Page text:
All the world’s a data chip,
And all the men and women merely players.
(with apologies to William Shakespeare)
Can you imagine that there’s a seven-year undocumented gap in Shakespeare’s career? Today, we would be hard pressed to find a seven-second undocumented gap in the whereabouts of anyone, including long-lost camp friends from 18 years ago. If Shakespeare were alive today, we would be watching his plays (and spoofs of them) on YouTube, preordering “Hamlet” on Amazon based on the recommendation we received because we bought “Henry IV,” and adding Ophelia to our friends list on Facebook. Shakespeare would undoubtedly be a rich man with an active loyalty program that would provide his e-mail database with private access to his blog and a retargeting program designed to remind prospects that their signed copy of “Othello” is still waiting for them in their shopping carts.
I’m reentering the advertising world, after a short hiatus that included spending several months on the couch consuming exuberant amounts of media, followed by several months of combing through my wallet for Huggies coupons. For a short period, I was the person that I used to think Mediamark Research made up; the one who spends several hours a day watching television and surfing, blogging, bidding, watching online videos, and googling terms in a schizophrenic panic. All while dropping bits of data along the way. So I’ve been there and done that and learned a few things about how life is lived on the other side.
- Television ads matter (but not enough to close the deal). It’s amazing how many episodes of “House Hunters” and “What’s Your House Worth?” you can watch before you actually see a rerun. I wish I could say the same thing about the commercials. I did eventually call for a steam-cleaning quote, but comparison shopping — thanks to the Internet — prevailed.
- Product reviews and recommendations prevail. I don’t think anything came as close to affecting my purchase decisions as the reviews I read about products ranging from indoor paint to baby pacifiers. Organic search results definitely guided the way.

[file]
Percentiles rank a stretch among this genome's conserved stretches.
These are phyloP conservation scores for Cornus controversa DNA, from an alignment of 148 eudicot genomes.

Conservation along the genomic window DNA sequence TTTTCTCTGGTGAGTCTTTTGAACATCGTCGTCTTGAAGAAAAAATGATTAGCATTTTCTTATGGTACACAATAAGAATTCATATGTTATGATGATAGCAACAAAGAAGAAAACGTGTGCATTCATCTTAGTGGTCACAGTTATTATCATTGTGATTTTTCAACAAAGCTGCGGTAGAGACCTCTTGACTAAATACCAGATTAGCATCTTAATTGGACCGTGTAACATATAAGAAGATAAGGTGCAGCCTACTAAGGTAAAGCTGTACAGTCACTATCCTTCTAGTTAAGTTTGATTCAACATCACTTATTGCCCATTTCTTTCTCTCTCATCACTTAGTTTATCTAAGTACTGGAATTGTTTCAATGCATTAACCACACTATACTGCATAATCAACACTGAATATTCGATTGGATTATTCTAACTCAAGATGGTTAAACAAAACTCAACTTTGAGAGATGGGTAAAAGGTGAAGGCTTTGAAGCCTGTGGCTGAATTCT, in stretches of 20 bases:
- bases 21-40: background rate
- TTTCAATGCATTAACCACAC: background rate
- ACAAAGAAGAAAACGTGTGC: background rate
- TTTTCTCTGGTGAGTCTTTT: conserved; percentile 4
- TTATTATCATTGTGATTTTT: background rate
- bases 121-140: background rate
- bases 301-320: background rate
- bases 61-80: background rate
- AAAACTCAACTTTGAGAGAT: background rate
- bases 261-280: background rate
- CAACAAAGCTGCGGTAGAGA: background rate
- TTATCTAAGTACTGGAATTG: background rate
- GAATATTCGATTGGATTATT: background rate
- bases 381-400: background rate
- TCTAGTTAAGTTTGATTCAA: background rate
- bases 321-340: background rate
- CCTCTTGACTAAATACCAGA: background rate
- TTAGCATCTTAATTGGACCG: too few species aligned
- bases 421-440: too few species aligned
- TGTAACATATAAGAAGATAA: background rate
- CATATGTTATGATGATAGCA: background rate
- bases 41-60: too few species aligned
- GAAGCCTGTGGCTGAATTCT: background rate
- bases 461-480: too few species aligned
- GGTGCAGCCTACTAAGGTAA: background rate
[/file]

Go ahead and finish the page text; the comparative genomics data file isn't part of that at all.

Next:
- Coupons are effective. The most effective coupons I found were the ones I actually searched for either on a manufacturer’s site or through coupon distribution sites. Paper coupons, although better deals, were harder to keep track of and inevitably were never with me when I actually needed to use them.
- E-mail offers work (except when they end up in your trash). I’m at the point where my personal e-mail box can easily compete with the amount of e-mail I receive on my BlackBerry. Most of it, of course, is junk mail, which at this point means deleting my entire inbox unless I see something that really catches my eye.
- Leave an imprint. I never really worry about being behaviorally targeted; in fact, I encourage it. The first thing I do when I go into the pharmacy is look for my loyalty card and any corresponding coupons. However, my opinion of targeting consumers — and being targeted — has evolved since I wasn’t the one enforcing it on others:
- Behavioral targeting online has a long way to go. One particular advertiser has probably spent 10 percent of its budget targeting me alone. Unfortunately, the discount it offers is one-time only, which I used seven months ago. Translation: lots of wasted money. The targeting was actually right on, since I was in market for diapers and formula; however, the offer never evolved. Imagine having the same conversation with someone for seven months without it ever moving to the next step. The result is waste and annoyance.
- I’ve always thought of behavioral targeting as something beneficial to consumers. Recently, however, I’ve also thought of its negative consequences. It’s only human nature that we misuse things for our own benefit. In his great book, “The Numerati” Stephen Baker, a senior writer at “BusinessWeek,” warns that our data is being used by mathematicians to control us. I’ll have to make this the focus of its own column, but the point here is that companies can use data to eliminate people from their “club.” For example, if you’re a thrifty shopper, your local supermarket may not want you anymore and can assert that by offering you expensive, random discounts.
- Reverting to the basics isn’t so bad. By the third month of bed rest, I realized I needed a technology break and reverted to the basics, with a paperback and a cup of hot chocolate, which got me wondering about Shakespeare. If he were alive today, would he have been as prolific? Or would he have been so distracted by his BlackBerry, reality TV series, and negative blogger comments to have ever gotten to “Romeo and Juliet”?
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